Insights / Research and Intelligence

Not ’Appy! Australians Exposed as Selfish and Impatient Online Shoppers

Australians make Impatient Consumers

The results of Rackspace Hosting’s latest online shopping survey, conducted by Roy Morgan Research, reveals interesting insights into the behaviours of Australia’s connected consumers.

Rackspace Hosting has today announced the results of its recent Australian online shopping survey, conducted by Roy Morgan Research. Participants answered questions regarding their shopping behaviour, revealing a positive outlook for the sector, as well as some interesting findings about why the 90 percent of connected Australians shop online.

“Our survey indicates that online shopping in Australia is going strong and most Australians have and will continue to purchase online in 2012,” said Mark Randall, Country Manager of Rackspace Australia and New Zealand. “Online shoppers’ loyalty is largely driven by convenience, variety and pricing. But, if online retailers get one thing wrong, they could quickly lose them to the competition.”

Australians Seek Convenience First, Price Second

Of the respondents, 83.2 percent listed convenience as one of the key benefits, closely followed by price (71.1 percent), price comparison (60.8 percent) and a wider variety of products and services (47.4 percent).
“Shopping websites that don’t invest in website technology that allows shoppers to easily browse through products, ensures that prices remain competitive, and deliver an overall convenient shopping experience could quickly lose customers.” Randall concluded.

Australians shop online for purely self-motivated reasons, and some may be quick to call them selfish for doing so.

Unfortunately, the survey doesn’t indicate what proportion of the Australian online consumers’ spend consists of gift purchases, so an accurate degree of ‘selfishness’ is yet to be developed.

Australian Shoppers are Impatient and Don’t Use Apps

One of the standout pet peeves of online shoppers turns out to be loading times.

  • 44% of shoppers polled said they would move on if a page takes more than 15 seconds to load
  • After 30 seconds almost 70% said they would be gone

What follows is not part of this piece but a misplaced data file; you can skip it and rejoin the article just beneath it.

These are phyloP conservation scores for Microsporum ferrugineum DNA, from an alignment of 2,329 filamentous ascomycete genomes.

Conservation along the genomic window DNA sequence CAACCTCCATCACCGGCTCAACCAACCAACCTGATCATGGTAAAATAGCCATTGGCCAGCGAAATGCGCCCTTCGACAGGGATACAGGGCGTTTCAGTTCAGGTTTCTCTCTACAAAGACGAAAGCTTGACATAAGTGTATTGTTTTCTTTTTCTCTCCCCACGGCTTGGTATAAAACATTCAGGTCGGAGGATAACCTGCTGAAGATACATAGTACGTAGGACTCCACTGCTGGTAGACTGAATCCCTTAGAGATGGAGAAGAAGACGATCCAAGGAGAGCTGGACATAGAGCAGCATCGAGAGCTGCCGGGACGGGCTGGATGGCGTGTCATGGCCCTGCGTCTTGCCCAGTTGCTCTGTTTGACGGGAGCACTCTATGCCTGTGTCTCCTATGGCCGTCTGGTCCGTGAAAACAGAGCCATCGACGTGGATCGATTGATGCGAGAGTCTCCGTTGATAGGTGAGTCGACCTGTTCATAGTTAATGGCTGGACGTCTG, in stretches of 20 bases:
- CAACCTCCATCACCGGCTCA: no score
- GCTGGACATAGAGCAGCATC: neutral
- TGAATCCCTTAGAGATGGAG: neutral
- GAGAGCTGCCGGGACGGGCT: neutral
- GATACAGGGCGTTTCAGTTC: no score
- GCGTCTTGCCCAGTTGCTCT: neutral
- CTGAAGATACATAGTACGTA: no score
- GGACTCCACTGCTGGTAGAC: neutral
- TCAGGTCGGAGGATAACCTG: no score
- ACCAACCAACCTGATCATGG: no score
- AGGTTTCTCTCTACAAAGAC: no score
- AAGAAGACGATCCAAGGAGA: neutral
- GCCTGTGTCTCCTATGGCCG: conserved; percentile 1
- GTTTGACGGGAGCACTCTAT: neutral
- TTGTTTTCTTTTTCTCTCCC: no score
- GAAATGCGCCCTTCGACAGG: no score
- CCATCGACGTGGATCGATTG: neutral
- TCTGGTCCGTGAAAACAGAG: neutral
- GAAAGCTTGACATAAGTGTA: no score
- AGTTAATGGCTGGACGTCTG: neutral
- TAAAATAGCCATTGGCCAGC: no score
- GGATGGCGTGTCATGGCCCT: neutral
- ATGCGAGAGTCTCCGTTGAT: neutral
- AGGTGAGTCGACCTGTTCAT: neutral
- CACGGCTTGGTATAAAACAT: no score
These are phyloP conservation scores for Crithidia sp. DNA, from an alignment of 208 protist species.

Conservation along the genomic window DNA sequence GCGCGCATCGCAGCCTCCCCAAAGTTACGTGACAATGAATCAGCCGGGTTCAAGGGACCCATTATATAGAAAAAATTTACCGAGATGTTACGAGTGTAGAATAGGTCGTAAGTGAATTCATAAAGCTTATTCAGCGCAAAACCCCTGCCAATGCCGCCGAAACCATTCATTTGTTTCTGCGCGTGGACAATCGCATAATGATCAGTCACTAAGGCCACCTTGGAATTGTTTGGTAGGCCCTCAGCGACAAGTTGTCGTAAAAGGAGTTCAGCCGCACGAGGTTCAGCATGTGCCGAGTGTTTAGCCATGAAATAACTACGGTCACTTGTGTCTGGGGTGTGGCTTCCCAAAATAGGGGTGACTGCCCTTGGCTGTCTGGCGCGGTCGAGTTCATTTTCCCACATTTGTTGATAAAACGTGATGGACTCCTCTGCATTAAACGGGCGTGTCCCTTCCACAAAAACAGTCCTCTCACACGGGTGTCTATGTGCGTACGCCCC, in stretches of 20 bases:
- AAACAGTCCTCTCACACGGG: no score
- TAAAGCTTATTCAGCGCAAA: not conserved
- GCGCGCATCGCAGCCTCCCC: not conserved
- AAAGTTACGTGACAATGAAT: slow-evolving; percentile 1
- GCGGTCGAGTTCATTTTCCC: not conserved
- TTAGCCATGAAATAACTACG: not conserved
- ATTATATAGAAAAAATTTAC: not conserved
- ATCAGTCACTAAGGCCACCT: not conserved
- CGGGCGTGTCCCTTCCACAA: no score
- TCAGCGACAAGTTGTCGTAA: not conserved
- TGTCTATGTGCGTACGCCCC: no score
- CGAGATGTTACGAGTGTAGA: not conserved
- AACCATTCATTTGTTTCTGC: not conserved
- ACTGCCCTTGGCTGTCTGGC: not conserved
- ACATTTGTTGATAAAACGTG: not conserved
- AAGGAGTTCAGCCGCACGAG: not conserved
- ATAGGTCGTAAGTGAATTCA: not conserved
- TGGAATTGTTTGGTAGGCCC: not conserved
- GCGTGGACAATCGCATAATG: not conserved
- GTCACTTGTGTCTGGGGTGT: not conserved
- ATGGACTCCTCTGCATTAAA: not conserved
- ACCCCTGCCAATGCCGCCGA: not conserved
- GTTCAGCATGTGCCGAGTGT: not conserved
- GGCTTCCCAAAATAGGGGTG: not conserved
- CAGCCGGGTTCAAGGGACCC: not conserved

• If a website takes more than a minute to load, more than 90% said they would give up

“Some of the key sales drivers can be directly attributed back to the technology that powers the online store. Online shoppers are impatient” said Randall. “Carefully selecting a reliable and fast hosting solution and other technology service providers could mean that an online retailer greatly increases their chances of a successful sale.”

The survey also reveals that a surprisingly low proportion of online sales in Australia are done using apps and smartphones. Compared to a recent, similar survey in the UK, Australians are about half as likely to use an app or a smartphone for online purchases.
“Australians don’t seem to have taken a liking to shopping on their smartphones or using apps quite yet and the vast majority use their PC or laptop for online purchases,” said Randall. “More than 85 percent of respondents make their online purchases on their home or work computers.”

Do these results match your experience? Do you think Australian online shoppers are predominantly self-motivated and impatient, seeking mainly convenience and price benefits?

3 Comments

  • I cant believe 10% of people wait more than a minute for a page to load!

    Reply
    • paul mabarrack
    • 30th May

    Convience is a big issue in online supermarkets, in my experience.

    Reply
  • Hmmm,

    saying shoppers shop online for “purely self-motivated [selfish] reasons” is kinda obvious. All shopping is selfish in that sense, offline on.

    Nobody shops for the retailers’ benefit.

    The issue of how long people will wait for a page to load also seems at odds with numerous other studies done by Google, Microsoft and the New York Times which found that customer would only wait 250 milliseconds (less than the blink of an eye) before abandoning a page.

    In any event, it just means websites need to be fast, and not bloated with features.

    Reply

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